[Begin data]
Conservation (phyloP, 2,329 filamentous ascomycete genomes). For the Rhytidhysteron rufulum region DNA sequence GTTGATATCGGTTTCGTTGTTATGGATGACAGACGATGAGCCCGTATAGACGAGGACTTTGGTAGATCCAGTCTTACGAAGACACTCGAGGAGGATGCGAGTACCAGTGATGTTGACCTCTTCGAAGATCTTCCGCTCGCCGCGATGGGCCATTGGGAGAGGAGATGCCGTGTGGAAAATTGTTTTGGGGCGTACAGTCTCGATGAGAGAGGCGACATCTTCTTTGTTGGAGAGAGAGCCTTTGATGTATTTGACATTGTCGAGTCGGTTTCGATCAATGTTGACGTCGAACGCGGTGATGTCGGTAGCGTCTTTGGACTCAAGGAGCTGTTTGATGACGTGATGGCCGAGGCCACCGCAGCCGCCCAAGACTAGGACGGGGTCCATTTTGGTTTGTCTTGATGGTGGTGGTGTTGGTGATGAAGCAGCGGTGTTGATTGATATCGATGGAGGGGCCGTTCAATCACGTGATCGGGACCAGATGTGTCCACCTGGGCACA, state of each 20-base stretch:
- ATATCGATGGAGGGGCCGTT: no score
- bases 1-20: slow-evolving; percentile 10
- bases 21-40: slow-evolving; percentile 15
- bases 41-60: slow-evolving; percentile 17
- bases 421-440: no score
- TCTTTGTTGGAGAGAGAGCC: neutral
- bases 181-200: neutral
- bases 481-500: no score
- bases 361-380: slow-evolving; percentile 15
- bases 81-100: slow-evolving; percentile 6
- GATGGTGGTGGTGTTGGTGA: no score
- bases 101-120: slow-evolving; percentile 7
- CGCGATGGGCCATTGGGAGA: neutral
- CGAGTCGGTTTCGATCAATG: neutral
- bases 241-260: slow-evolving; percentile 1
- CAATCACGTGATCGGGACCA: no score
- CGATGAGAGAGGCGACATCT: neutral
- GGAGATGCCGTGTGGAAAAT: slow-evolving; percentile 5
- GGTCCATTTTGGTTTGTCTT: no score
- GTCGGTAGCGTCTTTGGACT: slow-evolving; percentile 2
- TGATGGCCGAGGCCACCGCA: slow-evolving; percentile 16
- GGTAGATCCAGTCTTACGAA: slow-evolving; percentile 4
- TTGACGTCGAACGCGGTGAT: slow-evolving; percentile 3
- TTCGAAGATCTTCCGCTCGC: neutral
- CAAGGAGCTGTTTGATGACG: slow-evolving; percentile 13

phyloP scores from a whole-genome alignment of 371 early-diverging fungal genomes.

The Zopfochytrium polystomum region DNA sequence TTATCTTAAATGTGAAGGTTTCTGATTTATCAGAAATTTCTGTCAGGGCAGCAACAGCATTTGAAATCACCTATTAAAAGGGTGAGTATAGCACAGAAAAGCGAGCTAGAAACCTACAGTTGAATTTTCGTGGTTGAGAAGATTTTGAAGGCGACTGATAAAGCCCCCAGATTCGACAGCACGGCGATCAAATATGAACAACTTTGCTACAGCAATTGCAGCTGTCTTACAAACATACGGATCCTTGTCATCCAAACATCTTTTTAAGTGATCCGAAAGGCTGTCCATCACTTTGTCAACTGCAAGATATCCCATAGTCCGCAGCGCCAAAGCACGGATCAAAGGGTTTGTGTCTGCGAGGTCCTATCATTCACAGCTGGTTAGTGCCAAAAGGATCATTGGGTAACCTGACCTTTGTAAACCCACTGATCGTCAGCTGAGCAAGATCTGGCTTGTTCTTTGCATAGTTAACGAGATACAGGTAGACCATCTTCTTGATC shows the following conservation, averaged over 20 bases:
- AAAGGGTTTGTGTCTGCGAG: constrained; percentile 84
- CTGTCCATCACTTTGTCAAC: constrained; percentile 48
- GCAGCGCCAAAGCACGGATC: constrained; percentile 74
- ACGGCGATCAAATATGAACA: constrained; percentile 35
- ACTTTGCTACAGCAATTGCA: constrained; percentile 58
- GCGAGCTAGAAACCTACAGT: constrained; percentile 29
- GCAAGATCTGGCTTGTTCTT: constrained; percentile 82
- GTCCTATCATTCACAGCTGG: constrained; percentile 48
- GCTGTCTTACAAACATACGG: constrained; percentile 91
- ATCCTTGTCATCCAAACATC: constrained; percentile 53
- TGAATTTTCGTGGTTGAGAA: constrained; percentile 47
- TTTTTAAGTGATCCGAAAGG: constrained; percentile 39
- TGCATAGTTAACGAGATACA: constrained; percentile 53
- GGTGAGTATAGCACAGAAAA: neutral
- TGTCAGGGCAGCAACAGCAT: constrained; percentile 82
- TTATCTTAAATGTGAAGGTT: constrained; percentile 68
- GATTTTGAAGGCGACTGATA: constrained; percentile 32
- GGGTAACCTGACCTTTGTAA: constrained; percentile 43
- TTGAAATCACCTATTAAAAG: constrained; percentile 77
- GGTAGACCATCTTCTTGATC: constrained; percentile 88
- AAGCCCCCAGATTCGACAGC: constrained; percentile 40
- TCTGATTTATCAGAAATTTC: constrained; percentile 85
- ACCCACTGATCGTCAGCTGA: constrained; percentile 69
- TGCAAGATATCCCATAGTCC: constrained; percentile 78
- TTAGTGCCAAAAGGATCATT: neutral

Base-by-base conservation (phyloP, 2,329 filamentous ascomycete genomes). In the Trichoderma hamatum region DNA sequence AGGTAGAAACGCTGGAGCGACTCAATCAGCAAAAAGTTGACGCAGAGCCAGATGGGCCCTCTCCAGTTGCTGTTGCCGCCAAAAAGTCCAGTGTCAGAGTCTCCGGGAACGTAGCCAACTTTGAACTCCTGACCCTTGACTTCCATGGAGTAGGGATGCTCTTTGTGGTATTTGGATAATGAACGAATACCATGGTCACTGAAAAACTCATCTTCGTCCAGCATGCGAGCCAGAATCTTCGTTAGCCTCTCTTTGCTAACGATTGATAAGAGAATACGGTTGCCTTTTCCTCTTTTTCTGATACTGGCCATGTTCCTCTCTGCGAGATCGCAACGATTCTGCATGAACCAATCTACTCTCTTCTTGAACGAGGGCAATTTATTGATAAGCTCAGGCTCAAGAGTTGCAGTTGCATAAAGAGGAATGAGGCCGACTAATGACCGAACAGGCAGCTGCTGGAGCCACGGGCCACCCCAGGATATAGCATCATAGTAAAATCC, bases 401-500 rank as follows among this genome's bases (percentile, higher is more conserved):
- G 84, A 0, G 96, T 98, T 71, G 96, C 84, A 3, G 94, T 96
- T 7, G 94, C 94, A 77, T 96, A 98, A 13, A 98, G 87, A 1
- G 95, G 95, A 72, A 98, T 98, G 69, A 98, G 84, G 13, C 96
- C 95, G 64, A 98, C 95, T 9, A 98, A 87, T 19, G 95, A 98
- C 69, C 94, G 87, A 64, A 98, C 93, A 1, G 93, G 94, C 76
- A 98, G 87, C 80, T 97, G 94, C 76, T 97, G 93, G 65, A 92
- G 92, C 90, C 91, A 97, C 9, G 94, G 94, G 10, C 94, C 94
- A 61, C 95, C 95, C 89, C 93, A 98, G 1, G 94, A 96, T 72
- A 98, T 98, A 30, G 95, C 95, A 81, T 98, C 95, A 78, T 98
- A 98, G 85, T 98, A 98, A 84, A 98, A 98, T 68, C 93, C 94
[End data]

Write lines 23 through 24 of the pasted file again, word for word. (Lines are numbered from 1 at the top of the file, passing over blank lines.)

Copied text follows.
- GGTAGATCCAGTCTTACGAA: slow-evolving; percentile 4
- TTGACGTCGAACGCGGTGAT: slow-evolving; percentile 3